Sir David Attenborough's memory lapse

  • Bang Showbiz
  • 24 April 2017
Sir David Attenborough

Sir David Attenborough

Sir David Attenborough has admitted he's struggling to remember things now that he's approaching his 91st birthday

Sir David Attenborough thinks his memory is dwindling.

The 90-year-old legendary presenter is currently travelling around the globe for filming for 'Blue Planet II' but has admitted he's "run into a few problems" while writing the script for the seven-episode series because of his difficulty to remember names.

David - who turns 91 next month - noticed his memory lapse while he was trying to recall the name of a flower during a recent trip to Jura Mountains in Switzerland.

He told the Daily Telegraph newspaper: "There were these searing yellow fields and I can't think of the damn name. I wanted to say something about it but I couldn't and it wasn't until we got quite close to Geneva that I thought, of course, oil seed rape."

The naturalist will make two appearances in the forthcoming series - the same amount of times he was seen in last year's 'Planet Earth II' - and is convinced that people will be blown away by the footage they've managed to obtain from the shores in Florida.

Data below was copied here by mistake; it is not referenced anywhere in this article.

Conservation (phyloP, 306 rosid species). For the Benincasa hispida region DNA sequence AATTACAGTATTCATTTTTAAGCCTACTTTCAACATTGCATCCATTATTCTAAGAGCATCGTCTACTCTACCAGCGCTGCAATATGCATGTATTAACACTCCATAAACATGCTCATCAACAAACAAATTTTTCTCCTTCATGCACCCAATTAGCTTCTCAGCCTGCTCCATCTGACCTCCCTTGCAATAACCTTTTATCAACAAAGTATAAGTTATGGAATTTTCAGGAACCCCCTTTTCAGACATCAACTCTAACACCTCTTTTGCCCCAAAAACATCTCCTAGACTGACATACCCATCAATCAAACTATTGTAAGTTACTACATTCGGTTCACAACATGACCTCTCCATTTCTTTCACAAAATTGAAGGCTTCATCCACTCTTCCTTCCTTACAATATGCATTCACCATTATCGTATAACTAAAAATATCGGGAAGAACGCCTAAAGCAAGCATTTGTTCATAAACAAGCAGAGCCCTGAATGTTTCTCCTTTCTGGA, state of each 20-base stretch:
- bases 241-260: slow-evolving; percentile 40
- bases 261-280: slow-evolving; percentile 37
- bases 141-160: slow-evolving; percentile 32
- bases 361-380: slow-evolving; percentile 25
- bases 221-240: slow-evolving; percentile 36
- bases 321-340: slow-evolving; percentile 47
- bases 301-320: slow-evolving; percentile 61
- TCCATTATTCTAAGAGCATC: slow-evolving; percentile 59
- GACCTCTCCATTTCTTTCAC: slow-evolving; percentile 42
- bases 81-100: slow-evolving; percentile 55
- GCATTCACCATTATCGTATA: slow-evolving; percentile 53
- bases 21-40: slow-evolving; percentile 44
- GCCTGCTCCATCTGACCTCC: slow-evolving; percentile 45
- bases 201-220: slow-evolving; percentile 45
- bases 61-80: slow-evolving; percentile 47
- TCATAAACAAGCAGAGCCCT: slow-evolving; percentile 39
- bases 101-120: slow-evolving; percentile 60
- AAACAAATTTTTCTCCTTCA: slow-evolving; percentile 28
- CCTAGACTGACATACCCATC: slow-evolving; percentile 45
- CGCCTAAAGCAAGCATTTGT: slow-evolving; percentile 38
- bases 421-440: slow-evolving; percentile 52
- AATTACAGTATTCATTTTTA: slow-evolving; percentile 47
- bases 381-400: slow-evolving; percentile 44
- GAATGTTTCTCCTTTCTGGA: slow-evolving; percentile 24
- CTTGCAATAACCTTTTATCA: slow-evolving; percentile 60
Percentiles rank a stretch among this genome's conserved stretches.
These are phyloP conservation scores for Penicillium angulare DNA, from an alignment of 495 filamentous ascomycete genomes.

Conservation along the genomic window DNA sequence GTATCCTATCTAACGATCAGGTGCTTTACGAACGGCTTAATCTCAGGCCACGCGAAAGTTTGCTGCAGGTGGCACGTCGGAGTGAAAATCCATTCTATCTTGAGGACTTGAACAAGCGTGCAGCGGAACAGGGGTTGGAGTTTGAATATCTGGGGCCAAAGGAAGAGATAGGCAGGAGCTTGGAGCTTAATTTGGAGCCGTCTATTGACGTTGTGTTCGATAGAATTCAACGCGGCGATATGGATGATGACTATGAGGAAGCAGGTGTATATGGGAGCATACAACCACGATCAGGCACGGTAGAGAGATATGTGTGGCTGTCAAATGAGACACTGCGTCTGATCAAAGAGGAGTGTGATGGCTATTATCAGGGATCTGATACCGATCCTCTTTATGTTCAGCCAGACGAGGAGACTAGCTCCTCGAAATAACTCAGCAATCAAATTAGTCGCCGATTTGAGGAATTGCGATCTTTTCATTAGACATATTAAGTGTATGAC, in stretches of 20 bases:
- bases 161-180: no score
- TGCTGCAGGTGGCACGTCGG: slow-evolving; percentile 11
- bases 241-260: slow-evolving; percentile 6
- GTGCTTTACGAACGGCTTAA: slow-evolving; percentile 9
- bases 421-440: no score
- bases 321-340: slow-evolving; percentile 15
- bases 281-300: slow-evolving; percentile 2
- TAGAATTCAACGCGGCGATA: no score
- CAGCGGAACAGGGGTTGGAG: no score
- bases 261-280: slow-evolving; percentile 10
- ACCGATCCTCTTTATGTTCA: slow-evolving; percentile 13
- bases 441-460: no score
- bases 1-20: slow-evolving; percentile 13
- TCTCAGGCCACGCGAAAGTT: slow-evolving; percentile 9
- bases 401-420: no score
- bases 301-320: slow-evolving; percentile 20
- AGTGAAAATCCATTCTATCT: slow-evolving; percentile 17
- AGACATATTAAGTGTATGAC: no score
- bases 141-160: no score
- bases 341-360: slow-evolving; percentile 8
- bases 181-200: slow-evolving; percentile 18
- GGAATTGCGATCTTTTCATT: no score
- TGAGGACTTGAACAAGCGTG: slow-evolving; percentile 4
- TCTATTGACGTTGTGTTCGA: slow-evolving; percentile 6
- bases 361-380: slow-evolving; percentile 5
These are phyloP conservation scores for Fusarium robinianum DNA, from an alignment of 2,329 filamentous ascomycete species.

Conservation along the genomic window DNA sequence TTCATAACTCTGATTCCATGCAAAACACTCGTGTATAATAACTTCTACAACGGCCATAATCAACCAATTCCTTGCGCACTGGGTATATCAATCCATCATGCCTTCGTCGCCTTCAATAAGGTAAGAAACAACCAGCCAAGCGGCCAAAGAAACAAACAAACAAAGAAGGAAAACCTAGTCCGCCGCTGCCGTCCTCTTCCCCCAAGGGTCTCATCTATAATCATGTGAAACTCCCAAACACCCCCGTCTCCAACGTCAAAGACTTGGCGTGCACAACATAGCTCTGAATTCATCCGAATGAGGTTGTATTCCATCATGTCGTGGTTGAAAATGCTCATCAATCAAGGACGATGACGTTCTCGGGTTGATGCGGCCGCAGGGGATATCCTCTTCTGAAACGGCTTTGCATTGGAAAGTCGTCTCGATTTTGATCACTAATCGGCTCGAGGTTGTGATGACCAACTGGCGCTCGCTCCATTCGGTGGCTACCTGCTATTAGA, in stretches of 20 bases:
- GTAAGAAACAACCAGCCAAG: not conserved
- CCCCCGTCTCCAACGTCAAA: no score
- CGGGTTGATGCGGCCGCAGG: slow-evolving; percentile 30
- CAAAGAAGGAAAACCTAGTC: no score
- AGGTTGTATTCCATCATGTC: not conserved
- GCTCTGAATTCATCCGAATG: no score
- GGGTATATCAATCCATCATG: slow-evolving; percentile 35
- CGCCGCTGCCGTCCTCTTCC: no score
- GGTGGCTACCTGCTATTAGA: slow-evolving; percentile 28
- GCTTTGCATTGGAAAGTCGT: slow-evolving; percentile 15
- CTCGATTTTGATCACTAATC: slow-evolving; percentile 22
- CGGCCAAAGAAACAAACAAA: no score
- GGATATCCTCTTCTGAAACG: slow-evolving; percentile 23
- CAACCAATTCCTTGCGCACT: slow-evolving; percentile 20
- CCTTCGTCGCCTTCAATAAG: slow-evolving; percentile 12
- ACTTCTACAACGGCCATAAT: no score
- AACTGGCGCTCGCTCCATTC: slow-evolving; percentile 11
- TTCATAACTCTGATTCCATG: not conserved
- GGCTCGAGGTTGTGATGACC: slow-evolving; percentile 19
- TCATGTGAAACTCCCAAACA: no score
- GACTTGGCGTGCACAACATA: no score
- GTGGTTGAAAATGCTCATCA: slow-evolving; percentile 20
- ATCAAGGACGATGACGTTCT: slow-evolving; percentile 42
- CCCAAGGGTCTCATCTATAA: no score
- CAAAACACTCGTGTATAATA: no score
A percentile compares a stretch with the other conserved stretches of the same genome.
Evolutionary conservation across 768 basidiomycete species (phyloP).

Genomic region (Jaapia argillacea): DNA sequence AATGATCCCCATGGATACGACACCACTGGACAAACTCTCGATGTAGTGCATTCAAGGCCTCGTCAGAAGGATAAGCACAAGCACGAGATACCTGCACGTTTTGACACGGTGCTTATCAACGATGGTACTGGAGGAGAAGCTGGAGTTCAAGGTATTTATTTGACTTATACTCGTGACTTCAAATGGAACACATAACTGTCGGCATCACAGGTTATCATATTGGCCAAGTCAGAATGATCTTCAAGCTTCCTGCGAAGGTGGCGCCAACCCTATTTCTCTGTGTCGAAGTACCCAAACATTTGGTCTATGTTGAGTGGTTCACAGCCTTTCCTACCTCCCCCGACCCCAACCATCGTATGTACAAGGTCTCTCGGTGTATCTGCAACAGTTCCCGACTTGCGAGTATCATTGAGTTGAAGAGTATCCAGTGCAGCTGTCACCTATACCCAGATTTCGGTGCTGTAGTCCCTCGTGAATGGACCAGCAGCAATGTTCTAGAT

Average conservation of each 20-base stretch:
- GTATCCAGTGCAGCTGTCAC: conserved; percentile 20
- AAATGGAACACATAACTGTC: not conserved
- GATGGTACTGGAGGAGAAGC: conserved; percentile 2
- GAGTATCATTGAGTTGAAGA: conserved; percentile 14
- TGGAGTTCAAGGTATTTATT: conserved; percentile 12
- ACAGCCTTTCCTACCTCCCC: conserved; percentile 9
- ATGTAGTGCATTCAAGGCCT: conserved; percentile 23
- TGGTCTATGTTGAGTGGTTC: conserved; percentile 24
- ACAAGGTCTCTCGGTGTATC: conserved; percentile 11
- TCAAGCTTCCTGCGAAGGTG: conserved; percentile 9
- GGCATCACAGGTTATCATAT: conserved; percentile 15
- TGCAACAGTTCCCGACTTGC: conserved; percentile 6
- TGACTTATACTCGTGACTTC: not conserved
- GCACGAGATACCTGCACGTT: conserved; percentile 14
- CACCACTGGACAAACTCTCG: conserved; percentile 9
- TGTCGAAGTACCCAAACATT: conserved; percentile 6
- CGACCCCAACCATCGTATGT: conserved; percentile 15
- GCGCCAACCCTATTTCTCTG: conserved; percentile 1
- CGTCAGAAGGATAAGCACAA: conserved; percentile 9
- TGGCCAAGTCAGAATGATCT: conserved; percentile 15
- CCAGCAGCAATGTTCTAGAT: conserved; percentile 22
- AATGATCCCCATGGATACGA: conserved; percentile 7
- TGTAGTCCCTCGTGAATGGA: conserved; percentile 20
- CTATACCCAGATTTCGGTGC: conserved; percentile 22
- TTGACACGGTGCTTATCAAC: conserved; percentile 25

He said: "I've just come back from Florida where we have been filming spinner sharks. There are 20,000 of them and people don't even know they're there.

"From a helicopter you can see this great column of fish and sharks, and just over there, there are people exercising their dogs on the beach."

Bosses at the BBC announced they were planning to do a second instalment of 'Blue Planet' after 'Planet Earth II' went down such a storm with viewers late last year.

The forthcoming series, which was filmed over four years using new camera technology and techniques, was last on screens six years ago but will return later this year.

The new-and-improved technology used during filming allowed the camera crew to capture predatory fish and dolphins front on as well as get up close to whale sharks.

The crew also used two unmanned submersibles, which allowed them to record footage from 1,000 metres under the Antarctic Ocean, to capture footage of never-before filmed creatures, including hairy-chested Hoff crabs, snub fin dolphins that spit water, and a tool-using tusk fish.

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